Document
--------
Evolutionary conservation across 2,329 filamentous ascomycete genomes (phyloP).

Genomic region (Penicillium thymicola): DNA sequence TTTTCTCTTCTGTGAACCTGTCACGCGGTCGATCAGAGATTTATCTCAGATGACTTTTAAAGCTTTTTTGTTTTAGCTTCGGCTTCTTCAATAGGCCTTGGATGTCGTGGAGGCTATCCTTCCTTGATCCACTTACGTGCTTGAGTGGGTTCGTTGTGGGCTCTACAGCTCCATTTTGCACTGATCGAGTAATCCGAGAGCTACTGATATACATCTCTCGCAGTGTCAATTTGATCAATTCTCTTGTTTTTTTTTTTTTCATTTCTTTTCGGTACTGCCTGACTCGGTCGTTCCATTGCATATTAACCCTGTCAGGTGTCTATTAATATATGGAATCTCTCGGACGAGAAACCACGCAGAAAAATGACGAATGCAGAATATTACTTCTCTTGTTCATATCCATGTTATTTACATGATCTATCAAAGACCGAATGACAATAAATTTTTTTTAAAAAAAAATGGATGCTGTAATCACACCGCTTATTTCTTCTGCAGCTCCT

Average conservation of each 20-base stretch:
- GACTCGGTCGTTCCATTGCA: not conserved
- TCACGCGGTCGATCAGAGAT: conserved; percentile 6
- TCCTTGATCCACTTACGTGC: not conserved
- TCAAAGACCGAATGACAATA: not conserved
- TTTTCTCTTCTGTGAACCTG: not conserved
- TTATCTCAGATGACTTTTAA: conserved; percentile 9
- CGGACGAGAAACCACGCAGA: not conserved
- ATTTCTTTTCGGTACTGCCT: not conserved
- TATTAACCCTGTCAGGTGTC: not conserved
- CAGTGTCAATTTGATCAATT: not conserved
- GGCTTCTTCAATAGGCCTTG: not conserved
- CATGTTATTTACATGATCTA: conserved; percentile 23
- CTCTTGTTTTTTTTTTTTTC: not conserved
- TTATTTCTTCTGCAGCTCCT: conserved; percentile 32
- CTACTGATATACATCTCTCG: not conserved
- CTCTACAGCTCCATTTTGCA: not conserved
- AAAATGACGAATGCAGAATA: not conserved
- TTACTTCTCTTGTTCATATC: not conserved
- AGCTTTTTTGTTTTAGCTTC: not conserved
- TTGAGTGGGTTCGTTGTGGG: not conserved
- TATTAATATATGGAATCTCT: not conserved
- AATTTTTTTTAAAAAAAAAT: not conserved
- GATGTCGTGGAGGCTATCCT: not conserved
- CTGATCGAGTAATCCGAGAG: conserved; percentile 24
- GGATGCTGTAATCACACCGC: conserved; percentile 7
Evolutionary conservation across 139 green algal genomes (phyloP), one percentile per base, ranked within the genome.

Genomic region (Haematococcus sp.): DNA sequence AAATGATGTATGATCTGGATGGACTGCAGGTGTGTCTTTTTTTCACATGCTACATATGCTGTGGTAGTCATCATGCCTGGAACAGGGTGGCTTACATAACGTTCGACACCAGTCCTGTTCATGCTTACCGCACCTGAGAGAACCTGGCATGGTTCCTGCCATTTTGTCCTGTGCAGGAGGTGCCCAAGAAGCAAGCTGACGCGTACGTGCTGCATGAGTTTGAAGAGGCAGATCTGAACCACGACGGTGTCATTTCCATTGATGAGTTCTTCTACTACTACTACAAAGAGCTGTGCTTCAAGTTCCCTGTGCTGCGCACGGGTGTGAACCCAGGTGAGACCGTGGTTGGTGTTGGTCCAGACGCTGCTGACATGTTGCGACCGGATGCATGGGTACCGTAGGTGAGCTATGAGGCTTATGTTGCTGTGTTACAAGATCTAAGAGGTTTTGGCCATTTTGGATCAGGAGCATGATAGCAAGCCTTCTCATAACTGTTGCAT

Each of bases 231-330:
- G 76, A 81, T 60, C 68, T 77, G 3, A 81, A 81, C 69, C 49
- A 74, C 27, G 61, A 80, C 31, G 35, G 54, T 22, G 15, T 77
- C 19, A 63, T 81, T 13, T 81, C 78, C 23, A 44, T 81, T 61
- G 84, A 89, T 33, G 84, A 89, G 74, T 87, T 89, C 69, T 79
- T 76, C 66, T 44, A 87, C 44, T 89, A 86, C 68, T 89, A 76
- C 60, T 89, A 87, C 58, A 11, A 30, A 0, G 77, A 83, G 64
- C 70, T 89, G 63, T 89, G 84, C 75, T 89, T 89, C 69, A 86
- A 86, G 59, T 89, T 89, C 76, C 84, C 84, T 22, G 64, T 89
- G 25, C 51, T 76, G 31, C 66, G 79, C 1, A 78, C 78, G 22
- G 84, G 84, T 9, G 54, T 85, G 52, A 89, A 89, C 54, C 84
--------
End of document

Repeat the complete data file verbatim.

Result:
Evolutionary conservation across 2,329 filamentous ascomycete genomes (phyloP).

Genomic region (Penicillium thymicola): DNA sequence TTTTCTCTTCTGTGAACCTGTCACGCGGTCGATCAGAGATTTATCTCAGATGACTTTTAAAGCTTTTTTGTTTTAGCTTCGGCTTCTTCAATAGGCCTTGGATGTCGTGGAGGCTATCCTTCCTTGATCCACTTACGTGCTTGAGTGGGTTCGTTGTGGGCTCTACAGCTCCATTTTGCACTGATCGAGTAATCCGAGAGCTACTGATATACATCTCTCGCAGTGTCAATTTGATCAATTCTCTTGTTTTTTTTTTTTTCATTTCTTTTCGGTACTGCCTGACTCGGTCGTTCCATTGCATATTAACCCTGTCAGGTGTCTATTAATATATGGAATCTCTCGGACGAGAAACCACGCAGAAAAATGACGAATGCAGAATATTACTTCTCTTGTTCATATCCATGTTATTTACATGATCTATCAAAGACCGAATGACAATAAATTTTTTTTAAAAAAAAATGGATGCTGTAATCACACCGCTTATTTCTTCTGCAGCTCCT

Average conservation of each 20-base stretch:
- GACTCGGTCGTTCCATTGCA: not conserved
- TCACGCGGTCGATCAGAGAT: conserved; percentile 6
- TCCTTGATCCACTTACGTGC: not conserved
- TCAAAGACCGAATGACAATA: not conserved
- TTTTCTCTTCTGTGAACCTG: not conserved
- TTATCTCAGATGACTTTTAA: conserved; percentile 9
- CGGACGAGAAACCACGCAGA: not conserved
- ATTTCTTTTCGGTACTGCCT: not conserved
- TATTAACCCTGTCAGGTGTC: not conserved
- CAGTGTCAATTTGATCAATT: not conserved
- GGCTTCTTCAATAGGCCTTG: not conserved
- CATGTTATTTACATGATCTA: conserved; percentile 23
- CTCTTGTTTTTTTTTTTTTC: not conserved
- TTATTTCTTCTGCAGCTCCT: conserved; percentile 32
- CTACTGATATACATCTCTCG: not conserved
- CTCTACAGCTCCATTTTGCA: not conserved
- AAAATGACGAATGCAGAATA: not conserved
- TTACTTCTCTTGTTCATATC: not conserved
- AGCTTTTTTGTTTTAGCTTC: not conserved
- TTGAGTGGGTTCGTTGTGGG: not conserved
- TATTAATATATGGAATCTCT: not conserved
- AATTTTTTTTAAAAAAAAAT: not conserved
- GATGTCGTGGAGGCTATCCT: not conserved
- CTGATCGAGTAATCCGAGAG: conserved; percentile 24
- GGATGCTGTAATCACACCGC: conserved; percentile 7
Evolutionary conservation across 139 green algal genomes (phyloP), one percentile per base, ranked within the genome.

Genomic region (Haematococcus sp.): DNA sequence AAATGATGTATGATCTGGATGGACTGCAGGTGTGTCTTTTTTTCACATGCTACATATGCTGTGGTAGTCATCATGCCTGGAACAGGGTGGCTTACATAACGTTCGACACCAGTCCTGTTCATGCTTACCGCACCTGAGAGAACCTGGCATGGTTCCTGCCATTTTGTCCTGTGCAGGAGGTGCCCAAGAAGCAAGCTGACGCGTACGTGCTGCATGAGTTTGAAGAGGCAGATCTGAACCACGACGGTGTCATTTCCATTGATGAGTTCTTCTACTACTACTACAAAGAGCTGTGCTTCAAGTTCCCTGTGCTGCGCACGGGTGTGAACCCAGGTGAGACCGTGGTTGGTGTTGGTCCAGACGCTGCTGACATGTTGCGACCGGATGCATGGGTACCGTAGGTGAGCTATGAGGCTTATGTTGCTGTGTTACAAGATCTAAGAGGTTTTGGCCATTTTGGATCAGGAGCATGATAGCAAGCCTTCTCATAACTGTTGCAT

Each of bases 231-330:
- G 76, A 81, T 60, C 68, T 77, G 3, A 81, A 81, C 69, C 49
- A 74, C 27, G 61, A 80, C 31, G 35, G 54, T 22, G 15, T 77
- C 19, A 63, T 81, T 13, T 81, C 78, C 23, A 44, T 81, T 61
- G 84, A 89, T 33, G 84, A 89, G 74, T 87, T 89, C 69, T 79
- T 76, C 66, T 44, A 87, C 44, T 89, A 86, C 68, T 89, A 76
- C 60, T 89, A 87, C 58, A 11, A 30, A 0, G 77, A 83, G 64
- C 70, T 89, G 63, T 89, G 84, C 75, T 89, T 89, C 69, A 86
- A 86, G 59, T 89, T 89, C 76, C 84, C 84, T 22, G 64, T 89
- G 25, C 51, T 76, G 31, C 66, G 79, C 1, A 78, C 78, G 22
- G 84, G 84, T 9, G 54, T 85, G 52, A 89, A 89, C 54, C 84